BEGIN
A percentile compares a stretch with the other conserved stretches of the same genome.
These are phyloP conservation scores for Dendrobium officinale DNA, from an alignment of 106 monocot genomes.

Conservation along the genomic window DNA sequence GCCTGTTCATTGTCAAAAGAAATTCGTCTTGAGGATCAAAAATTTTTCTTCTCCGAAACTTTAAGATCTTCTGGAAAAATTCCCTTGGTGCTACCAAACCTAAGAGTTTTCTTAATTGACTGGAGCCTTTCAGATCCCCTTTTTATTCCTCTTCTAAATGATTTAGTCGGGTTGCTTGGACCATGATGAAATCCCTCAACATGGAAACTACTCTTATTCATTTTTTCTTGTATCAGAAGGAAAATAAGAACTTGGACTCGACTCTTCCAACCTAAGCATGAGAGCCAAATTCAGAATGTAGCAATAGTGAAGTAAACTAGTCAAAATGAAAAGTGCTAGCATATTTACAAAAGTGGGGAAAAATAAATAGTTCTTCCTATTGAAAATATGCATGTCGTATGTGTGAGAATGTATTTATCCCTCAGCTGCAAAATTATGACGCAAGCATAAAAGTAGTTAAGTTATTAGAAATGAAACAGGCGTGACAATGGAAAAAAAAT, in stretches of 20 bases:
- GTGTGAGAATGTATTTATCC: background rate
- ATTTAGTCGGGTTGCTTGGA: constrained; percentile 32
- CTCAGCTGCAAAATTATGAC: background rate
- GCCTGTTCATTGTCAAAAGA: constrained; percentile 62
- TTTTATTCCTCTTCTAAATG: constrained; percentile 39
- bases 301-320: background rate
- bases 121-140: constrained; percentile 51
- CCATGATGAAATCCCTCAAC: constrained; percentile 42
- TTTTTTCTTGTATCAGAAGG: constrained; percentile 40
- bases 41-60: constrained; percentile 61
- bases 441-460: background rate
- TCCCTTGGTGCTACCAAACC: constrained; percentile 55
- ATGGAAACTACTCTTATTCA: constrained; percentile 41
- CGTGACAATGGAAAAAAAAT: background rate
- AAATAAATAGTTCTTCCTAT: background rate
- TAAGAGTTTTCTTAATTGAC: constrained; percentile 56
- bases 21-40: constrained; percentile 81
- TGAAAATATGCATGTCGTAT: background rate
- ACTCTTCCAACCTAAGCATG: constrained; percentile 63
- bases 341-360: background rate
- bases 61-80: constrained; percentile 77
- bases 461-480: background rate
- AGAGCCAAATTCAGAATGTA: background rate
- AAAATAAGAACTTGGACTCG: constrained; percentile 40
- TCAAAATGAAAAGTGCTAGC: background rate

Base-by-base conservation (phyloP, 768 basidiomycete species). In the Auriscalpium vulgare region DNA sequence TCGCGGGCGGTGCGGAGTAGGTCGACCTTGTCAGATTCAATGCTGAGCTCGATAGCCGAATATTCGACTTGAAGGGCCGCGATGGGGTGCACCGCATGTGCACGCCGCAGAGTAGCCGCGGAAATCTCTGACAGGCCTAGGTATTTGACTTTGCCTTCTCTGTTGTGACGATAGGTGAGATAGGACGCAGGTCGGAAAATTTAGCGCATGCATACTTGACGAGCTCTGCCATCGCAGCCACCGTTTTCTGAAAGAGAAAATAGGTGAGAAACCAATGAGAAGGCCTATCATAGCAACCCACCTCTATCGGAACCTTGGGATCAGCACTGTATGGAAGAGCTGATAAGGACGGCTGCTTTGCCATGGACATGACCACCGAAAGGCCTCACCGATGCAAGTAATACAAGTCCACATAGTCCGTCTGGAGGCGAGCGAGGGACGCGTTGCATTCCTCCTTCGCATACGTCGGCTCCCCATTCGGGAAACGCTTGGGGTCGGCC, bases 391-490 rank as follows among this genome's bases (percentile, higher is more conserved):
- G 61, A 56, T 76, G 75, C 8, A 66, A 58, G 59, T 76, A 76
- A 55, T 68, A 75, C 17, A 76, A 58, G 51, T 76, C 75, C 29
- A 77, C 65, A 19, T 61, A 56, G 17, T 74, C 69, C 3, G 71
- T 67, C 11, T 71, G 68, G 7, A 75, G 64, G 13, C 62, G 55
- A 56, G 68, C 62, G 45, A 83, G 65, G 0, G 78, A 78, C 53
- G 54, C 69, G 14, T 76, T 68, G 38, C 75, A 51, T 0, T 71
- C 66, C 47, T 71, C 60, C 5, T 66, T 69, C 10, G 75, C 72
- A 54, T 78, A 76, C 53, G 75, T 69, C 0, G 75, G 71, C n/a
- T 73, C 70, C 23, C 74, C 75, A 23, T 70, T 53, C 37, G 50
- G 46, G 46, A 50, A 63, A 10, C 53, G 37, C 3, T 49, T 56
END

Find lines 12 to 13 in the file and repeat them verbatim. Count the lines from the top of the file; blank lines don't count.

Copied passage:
- TTTTTTCTTGTATCAGAAGG: constrained; percentile 40
- bases 41-60: constrained; percentile 61